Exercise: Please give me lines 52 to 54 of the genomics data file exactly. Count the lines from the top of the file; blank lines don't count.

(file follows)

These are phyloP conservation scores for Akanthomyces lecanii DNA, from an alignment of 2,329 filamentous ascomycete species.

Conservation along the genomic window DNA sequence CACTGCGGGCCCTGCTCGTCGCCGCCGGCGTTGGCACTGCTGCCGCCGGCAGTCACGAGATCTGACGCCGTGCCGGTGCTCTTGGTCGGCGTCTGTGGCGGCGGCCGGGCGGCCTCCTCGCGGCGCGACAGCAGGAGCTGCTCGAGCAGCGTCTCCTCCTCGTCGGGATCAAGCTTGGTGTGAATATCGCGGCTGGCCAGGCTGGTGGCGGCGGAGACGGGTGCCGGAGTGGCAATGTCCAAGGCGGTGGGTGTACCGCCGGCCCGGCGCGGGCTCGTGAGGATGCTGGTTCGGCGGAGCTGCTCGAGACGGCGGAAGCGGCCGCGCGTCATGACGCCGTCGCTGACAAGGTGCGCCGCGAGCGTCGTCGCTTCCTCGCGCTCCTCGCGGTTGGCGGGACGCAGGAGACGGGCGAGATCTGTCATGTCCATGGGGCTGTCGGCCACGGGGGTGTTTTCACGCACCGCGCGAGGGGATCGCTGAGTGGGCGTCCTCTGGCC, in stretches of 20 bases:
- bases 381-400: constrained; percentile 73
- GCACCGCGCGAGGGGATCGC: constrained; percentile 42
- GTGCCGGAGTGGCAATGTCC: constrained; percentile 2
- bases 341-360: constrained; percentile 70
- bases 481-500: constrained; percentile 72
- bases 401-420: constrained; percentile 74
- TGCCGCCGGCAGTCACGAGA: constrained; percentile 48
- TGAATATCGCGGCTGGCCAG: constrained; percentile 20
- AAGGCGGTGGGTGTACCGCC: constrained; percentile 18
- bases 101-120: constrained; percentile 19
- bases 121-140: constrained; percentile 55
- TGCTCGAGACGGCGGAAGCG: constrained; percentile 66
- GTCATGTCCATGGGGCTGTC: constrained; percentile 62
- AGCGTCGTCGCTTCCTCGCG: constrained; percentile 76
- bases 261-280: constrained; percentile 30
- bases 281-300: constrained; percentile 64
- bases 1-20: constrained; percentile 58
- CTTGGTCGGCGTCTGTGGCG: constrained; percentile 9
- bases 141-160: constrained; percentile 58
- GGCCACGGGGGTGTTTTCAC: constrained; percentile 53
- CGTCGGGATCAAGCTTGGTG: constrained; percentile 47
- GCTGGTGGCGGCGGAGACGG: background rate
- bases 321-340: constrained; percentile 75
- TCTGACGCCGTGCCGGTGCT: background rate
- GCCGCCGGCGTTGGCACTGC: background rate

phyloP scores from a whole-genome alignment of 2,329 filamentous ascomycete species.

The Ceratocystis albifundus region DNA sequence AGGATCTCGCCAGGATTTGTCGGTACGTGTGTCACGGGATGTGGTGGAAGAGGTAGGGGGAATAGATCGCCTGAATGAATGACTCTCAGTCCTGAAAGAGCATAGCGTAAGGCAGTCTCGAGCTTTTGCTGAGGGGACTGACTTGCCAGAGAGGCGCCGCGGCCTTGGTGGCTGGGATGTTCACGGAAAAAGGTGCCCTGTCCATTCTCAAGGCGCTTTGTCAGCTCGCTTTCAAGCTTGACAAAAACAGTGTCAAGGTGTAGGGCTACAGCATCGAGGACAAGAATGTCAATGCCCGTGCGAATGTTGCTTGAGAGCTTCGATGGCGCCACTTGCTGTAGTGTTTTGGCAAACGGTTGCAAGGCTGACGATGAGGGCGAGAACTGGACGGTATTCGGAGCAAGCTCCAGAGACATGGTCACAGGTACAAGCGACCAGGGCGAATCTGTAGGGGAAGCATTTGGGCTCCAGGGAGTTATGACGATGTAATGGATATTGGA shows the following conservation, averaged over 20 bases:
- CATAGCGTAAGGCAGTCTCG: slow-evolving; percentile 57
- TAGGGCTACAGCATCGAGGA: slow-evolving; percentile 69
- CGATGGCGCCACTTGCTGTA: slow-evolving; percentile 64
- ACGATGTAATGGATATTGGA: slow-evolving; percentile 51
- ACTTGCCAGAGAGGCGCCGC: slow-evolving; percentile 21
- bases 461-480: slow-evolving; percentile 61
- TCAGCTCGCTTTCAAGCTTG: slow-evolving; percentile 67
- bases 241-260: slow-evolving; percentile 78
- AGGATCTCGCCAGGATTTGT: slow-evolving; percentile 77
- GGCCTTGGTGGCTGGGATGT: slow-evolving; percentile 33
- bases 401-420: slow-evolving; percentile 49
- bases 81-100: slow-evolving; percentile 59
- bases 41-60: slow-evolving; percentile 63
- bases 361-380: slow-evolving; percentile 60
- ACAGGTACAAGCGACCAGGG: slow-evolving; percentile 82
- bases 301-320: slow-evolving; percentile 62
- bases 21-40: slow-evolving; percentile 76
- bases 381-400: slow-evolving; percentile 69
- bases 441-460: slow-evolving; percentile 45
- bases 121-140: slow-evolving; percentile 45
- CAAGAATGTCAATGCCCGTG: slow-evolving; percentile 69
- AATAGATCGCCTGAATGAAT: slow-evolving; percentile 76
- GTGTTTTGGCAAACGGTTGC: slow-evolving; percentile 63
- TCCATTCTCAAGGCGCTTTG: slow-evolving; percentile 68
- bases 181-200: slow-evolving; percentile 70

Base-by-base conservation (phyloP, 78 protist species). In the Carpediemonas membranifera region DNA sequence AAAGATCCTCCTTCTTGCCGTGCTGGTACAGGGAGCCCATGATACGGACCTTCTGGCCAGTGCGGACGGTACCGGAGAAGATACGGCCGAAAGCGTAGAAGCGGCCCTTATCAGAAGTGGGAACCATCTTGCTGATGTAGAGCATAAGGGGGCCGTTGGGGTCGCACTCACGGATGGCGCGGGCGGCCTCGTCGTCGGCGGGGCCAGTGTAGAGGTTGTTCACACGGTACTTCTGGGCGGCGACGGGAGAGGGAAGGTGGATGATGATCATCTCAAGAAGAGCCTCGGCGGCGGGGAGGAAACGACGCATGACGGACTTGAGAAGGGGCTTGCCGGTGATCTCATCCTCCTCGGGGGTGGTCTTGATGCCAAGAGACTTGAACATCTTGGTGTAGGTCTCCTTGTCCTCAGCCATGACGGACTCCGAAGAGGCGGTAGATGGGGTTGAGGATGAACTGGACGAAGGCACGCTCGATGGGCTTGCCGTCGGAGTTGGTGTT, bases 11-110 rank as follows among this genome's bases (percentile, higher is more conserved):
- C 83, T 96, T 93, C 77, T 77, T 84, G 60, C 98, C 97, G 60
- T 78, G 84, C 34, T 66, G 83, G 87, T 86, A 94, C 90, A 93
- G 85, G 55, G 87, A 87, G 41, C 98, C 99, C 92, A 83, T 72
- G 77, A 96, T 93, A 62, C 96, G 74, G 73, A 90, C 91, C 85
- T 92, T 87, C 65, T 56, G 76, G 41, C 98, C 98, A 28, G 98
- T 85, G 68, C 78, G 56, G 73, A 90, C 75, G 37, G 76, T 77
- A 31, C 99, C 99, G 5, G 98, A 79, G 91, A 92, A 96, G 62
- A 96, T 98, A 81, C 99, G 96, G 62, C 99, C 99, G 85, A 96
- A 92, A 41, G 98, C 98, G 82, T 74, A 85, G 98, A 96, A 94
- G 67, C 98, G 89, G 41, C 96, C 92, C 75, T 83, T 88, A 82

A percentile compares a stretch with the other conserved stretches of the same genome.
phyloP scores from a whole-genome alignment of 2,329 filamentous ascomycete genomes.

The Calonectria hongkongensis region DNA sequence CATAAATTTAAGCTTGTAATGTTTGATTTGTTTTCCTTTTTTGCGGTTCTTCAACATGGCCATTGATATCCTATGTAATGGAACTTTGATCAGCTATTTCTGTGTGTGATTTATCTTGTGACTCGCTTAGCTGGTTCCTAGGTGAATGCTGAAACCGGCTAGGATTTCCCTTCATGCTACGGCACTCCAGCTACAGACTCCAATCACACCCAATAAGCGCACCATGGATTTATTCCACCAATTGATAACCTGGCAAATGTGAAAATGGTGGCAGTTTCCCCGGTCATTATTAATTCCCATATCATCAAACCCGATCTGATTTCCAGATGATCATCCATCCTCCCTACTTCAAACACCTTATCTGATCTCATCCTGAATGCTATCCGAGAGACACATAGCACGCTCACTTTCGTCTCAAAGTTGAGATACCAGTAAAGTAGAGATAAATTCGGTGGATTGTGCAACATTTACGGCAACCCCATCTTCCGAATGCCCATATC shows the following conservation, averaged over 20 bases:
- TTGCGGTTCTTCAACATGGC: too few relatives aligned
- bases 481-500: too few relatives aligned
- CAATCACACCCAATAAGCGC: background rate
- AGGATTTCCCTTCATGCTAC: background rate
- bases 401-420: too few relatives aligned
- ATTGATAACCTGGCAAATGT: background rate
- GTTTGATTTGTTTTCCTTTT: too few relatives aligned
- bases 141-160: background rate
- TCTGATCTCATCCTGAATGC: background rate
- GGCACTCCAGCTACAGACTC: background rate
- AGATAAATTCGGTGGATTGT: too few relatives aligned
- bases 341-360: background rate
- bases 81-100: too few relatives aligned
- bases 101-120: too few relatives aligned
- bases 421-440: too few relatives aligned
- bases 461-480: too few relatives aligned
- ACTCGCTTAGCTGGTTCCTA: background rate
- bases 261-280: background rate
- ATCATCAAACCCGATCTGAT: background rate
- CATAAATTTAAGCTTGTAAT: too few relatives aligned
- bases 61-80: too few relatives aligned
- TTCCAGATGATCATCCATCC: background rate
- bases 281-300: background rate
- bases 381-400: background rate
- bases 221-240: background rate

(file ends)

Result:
- GTGTTTTGGCAAACGGTTGC: slow-evolving; percentile 63
- TCCATTCTCAAGGCGCTTTG: slow-evolving; percentile 68
- bases 181-200: slow-evolving; percentile 70